As I got closer to the finish line I spotted the race clock ticking towards 6 minutes: my stretch goal!  I knew it was too far to get under the 6 minutes but I was damn well determined to limit the number of seconds I’d miss by.  So instead of a disheartening drop off, I used the spirit of Bannister and the wise words of Nick Anderson and made sure I left nothing on the London tarmac.

It was an amazing feeling to cross the line with a new personal best and only a few seconds over my stretch target.  Now it was time to relax, get the bling on and soak up the atmosphere to watch the following waves.

The spirit of Bannister was with me thanks to Iffley Road
The spirit of Bannister was with me thanks to Iffley Road

I always love cheering other runners on from the sideline and it was inspirational to see the range of people involved across the waves: the regular runners, the newbies, the youngsters and of course the super-quick elite!

The final few yards of the women's elite mile
The final few yards of the women’s elite mile
Inspirational running from potential stars of the future
Inspirational running from potential stars of the future

As well as cheering on my fellow milers spent some time at the Mizuno stand trying some new trainers.  Those of you who have read my blog for some time will know I have famously fat (over-pronating) feet and struggle to get trainers that are comfortable but thanks to some help from a friendly couple at the Mizuno stand I learnt a couple of interesting things:

#1.  Despite historically being a heel striking over-pronater, my running technique is apparently much more even and mid-footed.  Just shows how working on running form, flexibility and core strength can help improve your running.  It’s made me even more determined to continue with my drills and strength work.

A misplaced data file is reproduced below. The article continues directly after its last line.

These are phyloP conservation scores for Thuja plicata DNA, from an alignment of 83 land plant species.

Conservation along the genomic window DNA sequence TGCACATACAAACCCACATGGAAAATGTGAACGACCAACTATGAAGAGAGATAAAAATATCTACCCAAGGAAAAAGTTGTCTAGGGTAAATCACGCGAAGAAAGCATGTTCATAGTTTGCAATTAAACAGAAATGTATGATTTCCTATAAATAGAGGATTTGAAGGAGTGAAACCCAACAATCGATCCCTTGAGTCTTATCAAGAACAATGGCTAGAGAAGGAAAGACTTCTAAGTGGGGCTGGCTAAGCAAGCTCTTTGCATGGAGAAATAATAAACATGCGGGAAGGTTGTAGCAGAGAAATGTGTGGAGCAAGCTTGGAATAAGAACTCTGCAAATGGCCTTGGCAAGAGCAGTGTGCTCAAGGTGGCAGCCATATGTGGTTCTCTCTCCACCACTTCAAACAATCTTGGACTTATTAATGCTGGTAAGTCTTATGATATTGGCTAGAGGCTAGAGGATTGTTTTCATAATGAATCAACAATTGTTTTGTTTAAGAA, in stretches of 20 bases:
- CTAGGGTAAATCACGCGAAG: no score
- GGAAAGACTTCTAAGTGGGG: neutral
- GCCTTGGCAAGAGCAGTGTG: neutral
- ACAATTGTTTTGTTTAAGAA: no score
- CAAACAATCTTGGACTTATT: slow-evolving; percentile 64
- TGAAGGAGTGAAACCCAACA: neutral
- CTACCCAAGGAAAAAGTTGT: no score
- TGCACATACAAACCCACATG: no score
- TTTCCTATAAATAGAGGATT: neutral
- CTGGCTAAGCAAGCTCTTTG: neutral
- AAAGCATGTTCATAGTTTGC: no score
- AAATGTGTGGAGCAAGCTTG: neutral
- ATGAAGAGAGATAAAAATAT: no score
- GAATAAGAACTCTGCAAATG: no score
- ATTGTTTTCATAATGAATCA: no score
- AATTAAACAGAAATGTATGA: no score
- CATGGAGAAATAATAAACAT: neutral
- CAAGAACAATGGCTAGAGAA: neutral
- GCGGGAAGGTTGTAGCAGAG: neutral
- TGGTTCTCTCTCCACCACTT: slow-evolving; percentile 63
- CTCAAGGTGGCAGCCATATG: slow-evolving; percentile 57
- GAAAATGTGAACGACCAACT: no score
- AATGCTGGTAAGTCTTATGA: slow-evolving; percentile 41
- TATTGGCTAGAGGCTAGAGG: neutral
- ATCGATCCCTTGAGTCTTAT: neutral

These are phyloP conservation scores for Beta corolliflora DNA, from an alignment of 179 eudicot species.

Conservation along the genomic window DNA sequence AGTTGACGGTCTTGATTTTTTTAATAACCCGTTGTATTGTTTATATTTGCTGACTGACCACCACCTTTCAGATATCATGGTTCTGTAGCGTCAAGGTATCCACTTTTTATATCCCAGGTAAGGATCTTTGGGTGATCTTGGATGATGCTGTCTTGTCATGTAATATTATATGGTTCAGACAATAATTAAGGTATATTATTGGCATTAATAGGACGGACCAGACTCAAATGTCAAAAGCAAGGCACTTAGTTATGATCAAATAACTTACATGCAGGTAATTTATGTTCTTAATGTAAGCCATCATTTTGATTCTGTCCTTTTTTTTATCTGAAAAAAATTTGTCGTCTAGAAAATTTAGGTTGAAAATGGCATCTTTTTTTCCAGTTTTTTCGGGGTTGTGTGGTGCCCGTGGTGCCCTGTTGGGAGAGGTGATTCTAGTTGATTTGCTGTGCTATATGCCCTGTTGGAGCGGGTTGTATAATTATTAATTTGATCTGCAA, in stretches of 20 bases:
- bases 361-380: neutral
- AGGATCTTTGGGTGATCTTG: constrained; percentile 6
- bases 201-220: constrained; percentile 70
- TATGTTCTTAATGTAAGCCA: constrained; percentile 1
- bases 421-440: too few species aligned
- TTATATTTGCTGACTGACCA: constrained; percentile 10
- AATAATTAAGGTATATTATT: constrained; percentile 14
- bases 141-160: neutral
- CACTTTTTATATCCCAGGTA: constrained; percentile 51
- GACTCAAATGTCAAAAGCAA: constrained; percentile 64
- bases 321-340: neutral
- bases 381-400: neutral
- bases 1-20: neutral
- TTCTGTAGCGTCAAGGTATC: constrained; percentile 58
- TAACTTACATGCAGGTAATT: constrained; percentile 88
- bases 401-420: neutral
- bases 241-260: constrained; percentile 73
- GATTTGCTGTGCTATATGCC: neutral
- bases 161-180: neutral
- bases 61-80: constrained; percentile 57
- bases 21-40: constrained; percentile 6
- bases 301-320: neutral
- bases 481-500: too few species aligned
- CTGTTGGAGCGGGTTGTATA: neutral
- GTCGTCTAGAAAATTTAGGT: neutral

#2.  Despite historically being a heel striking over-pronater, my trainer options are not limited to heavily supportive bricks.  The alternative models I tried were not only featherlight but really comfortable too!

I wasn’t brave enough to buy any there and then; this was such a revelation!  I’ve taken photos of the models I tried and I’ll be hunting them out again later this year.  It just goes to show that you should always go running shoe shopping with an open mind!  With my new-found running shoe optimism it was time to head back home to Oxfordshire.

The proud PB-er
The proud PB-er

So many people have asked me why I would choose to run just a mile, let alone travel into London to run for just 6-and-a-bit minutes.  Now don’t get me wrong, winning the VIP entry package helped, as did my #runyourmile exploits earlier this year but I’m not sure I can explain how exhilarating running a mile can be.  I’m most definitely hooked on the mile and with equal certainty I can confirm the City of London Mile was not “just” a mile – it was a well organised, friendly festival of mile running with something for everyone.  I hope to see some of you there next year!

 A big thanks to Tom and everyone who was involved in organising such an amazing day of running.  Here’s to many more years to come.

Results from the City of London Mile are available here.